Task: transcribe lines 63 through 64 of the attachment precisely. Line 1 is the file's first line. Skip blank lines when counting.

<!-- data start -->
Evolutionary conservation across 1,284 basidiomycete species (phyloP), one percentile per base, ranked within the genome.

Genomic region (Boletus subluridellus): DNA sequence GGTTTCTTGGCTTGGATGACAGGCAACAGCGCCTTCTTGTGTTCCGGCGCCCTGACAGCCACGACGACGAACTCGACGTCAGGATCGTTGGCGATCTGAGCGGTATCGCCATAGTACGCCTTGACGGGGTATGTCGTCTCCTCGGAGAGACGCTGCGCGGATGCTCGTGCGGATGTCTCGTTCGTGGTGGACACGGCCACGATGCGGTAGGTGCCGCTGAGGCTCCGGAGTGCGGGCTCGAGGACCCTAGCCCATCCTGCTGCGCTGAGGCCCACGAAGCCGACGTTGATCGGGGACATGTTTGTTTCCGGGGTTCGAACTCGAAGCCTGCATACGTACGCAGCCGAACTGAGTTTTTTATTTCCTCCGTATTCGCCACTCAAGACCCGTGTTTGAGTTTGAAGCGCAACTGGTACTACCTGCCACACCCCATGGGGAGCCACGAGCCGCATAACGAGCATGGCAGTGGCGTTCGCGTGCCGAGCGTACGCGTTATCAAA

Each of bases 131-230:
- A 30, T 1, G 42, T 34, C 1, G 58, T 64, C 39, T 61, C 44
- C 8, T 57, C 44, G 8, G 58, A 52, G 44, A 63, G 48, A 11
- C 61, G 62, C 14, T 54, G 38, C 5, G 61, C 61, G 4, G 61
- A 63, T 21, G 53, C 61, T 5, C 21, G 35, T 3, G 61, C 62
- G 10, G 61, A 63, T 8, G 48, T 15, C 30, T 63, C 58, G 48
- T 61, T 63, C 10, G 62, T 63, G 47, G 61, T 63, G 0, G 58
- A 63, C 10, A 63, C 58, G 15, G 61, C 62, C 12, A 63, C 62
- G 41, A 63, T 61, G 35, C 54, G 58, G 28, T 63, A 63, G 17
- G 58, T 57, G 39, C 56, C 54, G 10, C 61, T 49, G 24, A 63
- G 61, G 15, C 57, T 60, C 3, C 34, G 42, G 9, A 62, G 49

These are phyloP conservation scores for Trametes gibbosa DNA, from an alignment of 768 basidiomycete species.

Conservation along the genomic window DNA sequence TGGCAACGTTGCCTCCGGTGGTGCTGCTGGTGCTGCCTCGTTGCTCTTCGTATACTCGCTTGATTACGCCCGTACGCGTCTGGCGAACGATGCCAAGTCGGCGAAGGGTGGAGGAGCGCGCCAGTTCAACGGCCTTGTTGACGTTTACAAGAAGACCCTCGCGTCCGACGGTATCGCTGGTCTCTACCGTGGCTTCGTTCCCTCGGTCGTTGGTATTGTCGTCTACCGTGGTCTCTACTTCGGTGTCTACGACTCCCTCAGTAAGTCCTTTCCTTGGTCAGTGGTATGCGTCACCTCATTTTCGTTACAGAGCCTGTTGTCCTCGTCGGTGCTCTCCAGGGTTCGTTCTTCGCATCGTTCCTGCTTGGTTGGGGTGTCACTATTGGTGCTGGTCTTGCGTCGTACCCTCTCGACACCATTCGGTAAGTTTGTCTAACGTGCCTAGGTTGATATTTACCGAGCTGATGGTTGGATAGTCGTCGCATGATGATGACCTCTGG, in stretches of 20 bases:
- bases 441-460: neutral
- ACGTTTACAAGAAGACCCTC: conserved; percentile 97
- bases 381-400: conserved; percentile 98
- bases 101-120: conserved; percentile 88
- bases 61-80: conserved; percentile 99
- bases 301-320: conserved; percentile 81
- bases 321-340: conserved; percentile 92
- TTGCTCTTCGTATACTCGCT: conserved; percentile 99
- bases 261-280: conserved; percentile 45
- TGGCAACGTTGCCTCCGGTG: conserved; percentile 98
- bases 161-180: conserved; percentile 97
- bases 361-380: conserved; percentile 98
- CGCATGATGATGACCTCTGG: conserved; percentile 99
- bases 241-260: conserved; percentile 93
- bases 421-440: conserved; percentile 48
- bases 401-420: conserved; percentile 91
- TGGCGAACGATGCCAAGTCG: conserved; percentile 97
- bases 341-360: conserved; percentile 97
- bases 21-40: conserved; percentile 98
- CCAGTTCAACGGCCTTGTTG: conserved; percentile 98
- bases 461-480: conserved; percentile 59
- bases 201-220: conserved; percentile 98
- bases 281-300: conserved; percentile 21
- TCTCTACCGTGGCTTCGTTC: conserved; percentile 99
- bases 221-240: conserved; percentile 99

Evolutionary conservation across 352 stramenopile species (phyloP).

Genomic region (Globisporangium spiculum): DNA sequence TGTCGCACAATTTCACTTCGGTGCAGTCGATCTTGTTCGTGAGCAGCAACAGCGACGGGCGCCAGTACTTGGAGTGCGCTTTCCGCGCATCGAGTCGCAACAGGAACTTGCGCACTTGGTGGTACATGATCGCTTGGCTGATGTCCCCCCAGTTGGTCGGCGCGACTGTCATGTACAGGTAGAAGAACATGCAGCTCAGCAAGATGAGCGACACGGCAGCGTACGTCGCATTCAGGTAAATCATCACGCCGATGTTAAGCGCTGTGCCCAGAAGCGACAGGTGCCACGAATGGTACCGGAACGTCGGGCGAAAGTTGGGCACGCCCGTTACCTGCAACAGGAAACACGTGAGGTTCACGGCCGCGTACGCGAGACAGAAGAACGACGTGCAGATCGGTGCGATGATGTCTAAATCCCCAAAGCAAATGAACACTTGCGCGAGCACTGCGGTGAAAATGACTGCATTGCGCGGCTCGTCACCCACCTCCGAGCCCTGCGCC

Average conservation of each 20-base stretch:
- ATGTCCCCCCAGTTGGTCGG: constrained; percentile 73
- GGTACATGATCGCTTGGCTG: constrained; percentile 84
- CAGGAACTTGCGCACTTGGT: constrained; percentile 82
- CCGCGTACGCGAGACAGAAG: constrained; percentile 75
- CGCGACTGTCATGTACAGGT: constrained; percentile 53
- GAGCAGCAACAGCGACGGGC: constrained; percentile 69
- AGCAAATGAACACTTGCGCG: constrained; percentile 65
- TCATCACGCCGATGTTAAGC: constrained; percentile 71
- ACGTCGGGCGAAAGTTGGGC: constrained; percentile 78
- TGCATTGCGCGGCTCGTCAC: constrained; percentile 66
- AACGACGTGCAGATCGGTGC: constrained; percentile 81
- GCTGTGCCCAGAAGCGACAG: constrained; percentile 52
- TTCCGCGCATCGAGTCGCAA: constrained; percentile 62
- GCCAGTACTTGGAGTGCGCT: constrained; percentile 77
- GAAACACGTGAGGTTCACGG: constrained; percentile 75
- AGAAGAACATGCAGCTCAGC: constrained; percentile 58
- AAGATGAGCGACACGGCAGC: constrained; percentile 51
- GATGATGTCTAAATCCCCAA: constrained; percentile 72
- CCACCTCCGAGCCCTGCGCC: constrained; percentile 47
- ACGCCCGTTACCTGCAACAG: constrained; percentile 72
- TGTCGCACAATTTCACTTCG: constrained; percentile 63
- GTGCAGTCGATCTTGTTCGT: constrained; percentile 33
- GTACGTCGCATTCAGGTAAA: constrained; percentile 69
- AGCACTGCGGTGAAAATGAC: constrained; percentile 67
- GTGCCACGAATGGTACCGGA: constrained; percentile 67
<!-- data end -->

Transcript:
- ACGCCCGTTACCTGCAACAG: constrained; percentile 72
- TGTCGCACAATTTCACTTCG: constrained; percentile 63